Primary Legal Databases
The Library of Congress guide for Researching Judicial Decisions provides a good introduction and overview of resources to consult when researching judicial decisions (court opinions). Many free online sites provide access to federal decisions. For more comprehensive searching use LexisNexis Academic or Westlaw Next below.
Secondary Legal Sources
Secondary sources explain and provide context for understanding the law. They also provide references to statutes and cases and are often the best way to begin your legal research.
American Jurisprudence 2d is available in LexisNexis Academic: Search by Subject or Topic > Legal > Legal Reference > Advanced Options. Am Jur 2d articles summarize broad principles of law and provide citations to cases and statutes.
American Law Reports is available in Westlaw Next: Home > All Content > Secondary Sources. ALR provides in-depth articles on narrow topics of law. Includes background, analysis and citations.
Law journals publish articles with comprehensive studies of current topics in law. Articles are generally written by practitioners and academics, and contain citations to primary and secondary sources on the topic providing leads to additional relevant information.
In LexisNexis Academic: Search by Subject or Topic > Law Reviews
In Westlaw Next: Home > All Content > Secondary Sources to find.
Understanding Case Law Citations
Case citations are used to refer to opinions and identify where they have been published in reporters.
Elements of a citation include:
- Names of the lead parties (plaintiff versus defendant)
- Volume number of the reporter
- Abbreviation of the name of the reporter (case reporter abbreviations)
- First page number of the opinion
- Abbreviation for the court and the year the opinion was issued in parentheses (federal court abbreviations)
Official Case Reporters for Federal Cases
NYS Legal - Web Resources
New York Case Law
If you do not have a citation, use a secondary source such as a legal encyclopedia to get an overview of the subject and references to relevant primary sources such as case, regulations and statutes.
Most New York court decisions can be retrieved from Lexis-Nexis Academic, Westlaw Next, the courts, and other case law sites on the web such as Findlaw. The Libraries have the following print reporters.
New York Reports, Reports of Cases Argued and Determined in the Court of Appeals of the State of New York, 1st and 2d (Library Annex)
Official reporter of NYS cases. Library owns through 2002. See Lexis-Nexis Academic, Westlaw Next or court web sites for subsequent decisions.
New York Supplement, 1st and 2d KFN 5045 .A33-A333 (3rd floor)
A commercial publication, with annotations, reporting decisions for cases argued in New York State courts (Court of Appeals, Appellate Division of the Supreme Court, Supreme Court, and others). Library owns through 2007. See Lexis-Nexis Academic, Westlaw Next or court web sites for subsequent decisions.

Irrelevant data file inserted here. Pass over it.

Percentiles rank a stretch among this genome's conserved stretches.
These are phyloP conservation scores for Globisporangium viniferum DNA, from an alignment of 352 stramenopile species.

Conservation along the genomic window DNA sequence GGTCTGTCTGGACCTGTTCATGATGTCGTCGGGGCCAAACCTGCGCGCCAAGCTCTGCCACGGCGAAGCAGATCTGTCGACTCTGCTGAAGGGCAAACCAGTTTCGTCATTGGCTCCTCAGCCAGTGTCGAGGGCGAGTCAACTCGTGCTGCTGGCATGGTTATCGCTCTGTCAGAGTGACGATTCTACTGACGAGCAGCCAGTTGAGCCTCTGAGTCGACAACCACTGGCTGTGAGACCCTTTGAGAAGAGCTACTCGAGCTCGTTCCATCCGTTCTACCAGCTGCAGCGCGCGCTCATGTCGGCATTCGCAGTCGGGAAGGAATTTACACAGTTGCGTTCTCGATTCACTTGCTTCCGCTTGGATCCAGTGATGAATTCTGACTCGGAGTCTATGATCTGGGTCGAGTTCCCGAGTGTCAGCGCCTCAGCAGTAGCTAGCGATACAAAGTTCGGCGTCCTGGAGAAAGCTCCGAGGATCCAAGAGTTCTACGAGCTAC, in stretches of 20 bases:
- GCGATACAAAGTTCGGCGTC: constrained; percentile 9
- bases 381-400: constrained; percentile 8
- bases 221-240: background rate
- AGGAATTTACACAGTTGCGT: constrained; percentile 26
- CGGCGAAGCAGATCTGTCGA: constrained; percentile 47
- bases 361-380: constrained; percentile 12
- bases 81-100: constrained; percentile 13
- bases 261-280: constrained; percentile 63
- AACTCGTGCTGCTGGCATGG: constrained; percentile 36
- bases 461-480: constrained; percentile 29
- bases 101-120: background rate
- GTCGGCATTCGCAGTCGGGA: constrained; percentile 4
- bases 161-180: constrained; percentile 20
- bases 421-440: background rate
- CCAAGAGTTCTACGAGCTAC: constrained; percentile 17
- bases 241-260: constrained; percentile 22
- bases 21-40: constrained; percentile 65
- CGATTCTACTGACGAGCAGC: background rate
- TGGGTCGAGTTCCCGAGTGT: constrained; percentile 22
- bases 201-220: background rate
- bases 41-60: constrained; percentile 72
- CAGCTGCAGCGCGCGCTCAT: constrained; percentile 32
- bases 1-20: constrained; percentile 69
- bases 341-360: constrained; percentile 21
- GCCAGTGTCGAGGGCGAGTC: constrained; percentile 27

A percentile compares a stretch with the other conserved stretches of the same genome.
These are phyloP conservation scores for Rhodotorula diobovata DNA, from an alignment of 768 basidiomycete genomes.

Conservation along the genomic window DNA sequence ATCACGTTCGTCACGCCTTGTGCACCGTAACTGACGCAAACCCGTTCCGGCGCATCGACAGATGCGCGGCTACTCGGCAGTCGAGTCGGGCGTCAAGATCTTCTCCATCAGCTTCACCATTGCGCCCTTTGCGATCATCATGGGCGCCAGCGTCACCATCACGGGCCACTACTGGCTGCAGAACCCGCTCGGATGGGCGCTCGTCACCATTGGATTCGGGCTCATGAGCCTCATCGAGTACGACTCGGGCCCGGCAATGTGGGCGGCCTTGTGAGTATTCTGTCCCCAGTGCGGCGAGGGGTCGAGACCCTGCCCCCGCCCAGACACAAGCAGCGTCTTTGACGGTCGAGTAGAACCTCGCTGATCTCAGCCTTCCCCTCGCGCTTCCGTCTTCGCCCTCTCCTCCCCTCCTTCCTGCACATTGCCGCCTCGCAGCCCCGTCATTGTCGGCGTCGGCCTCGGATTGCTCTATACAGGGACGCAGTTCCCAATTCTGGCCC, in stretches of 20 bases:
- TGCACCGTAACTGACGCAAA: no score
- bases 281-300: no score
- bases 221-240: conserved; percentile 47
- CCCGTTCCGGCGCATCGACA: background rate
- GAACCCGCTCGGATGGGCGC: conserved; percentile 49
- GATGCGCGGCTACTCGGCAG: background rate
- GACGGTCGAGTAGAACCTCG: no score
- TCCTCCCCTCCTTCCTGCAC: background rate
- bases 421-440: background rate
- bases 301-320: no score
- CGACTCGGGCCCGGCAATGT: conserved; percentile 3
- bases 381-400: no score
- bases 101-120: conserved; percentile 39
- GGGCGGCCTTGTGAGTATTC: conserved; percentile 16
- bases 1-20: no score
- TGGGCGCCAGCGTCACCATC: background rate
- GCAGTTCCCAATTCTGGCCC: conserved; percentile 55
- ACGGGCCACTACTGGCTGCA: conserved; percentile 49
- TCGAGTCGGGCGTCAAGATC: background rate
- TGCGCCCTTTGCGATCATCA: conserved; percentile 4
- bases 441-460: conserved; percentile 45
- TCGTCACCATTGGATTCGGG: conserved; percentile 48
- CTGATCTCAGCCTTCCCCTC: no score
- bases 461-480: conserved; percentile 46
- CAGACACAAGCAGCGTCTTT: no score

New York Miscellaneous Reports KFN 5051 .A5
The library owns v.1-208, 1892-1955. (Library Annex)
New York Court of Appeals Reports KFN 5045 .A18
The library owns v.1-309, 1859-1955. (Library Annex)
N. Y. Supreme Court, Appellate Division Reports KFN 5048 .A22
Appellate Division Reports (Library Annex)
The library owns series 1, v.1-286, 1896-1955.
Abbott New York Digest 2d 1930-1961 KFN 5057 .A2 1971 (3rd floor)
West's New York Digest 3d 1961-1978 KFN 5057 .A2 1979 (3rd floor)
West's New York Digest 4th 1978-present REF KFN 5057 .A2 1989
Digests contain brief excerpts of case facts or court opinions and are classified by subject. Because case reporters are published chronologically, digests are often necessary to locate opinions relevant to a particular topic. Digests may be used to find the citation to cases when only a subject area or certain facts of the case are known.
Digests serve as indexes to New York State court cases. There is an index to cases by plaintiff and defendant, and a word index to the subject headings used in the main body of the index.
New York Statutes
Chapter or Session Laws: A New York State bill passed into law is referred to as a "chapter law," or a "session law". Also includes memoranda commenting on individual statutes, the governor's messages, and the like. There are two types of published law:
- Consolidated Laws: Most, not all, NYS laws codified by subject.
- Unconsolidated Laws: Legally binding but not codified, usually because they don't affect the whole state.
New York Rules & Regulations
New York Code Rules & Regulations (NYCRR) (unofficial version)
Official Compilation, Codes, Regulations of the State of New York (Ref KFN5025 .A3) Official version with current rules and regulations of all state agencies. Arranged by issuing agency in looseleaf.
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- Last Updated: May 18, 2023 11:47 AM
- URL: https://libraryguides.binghamton.edu/legal_research
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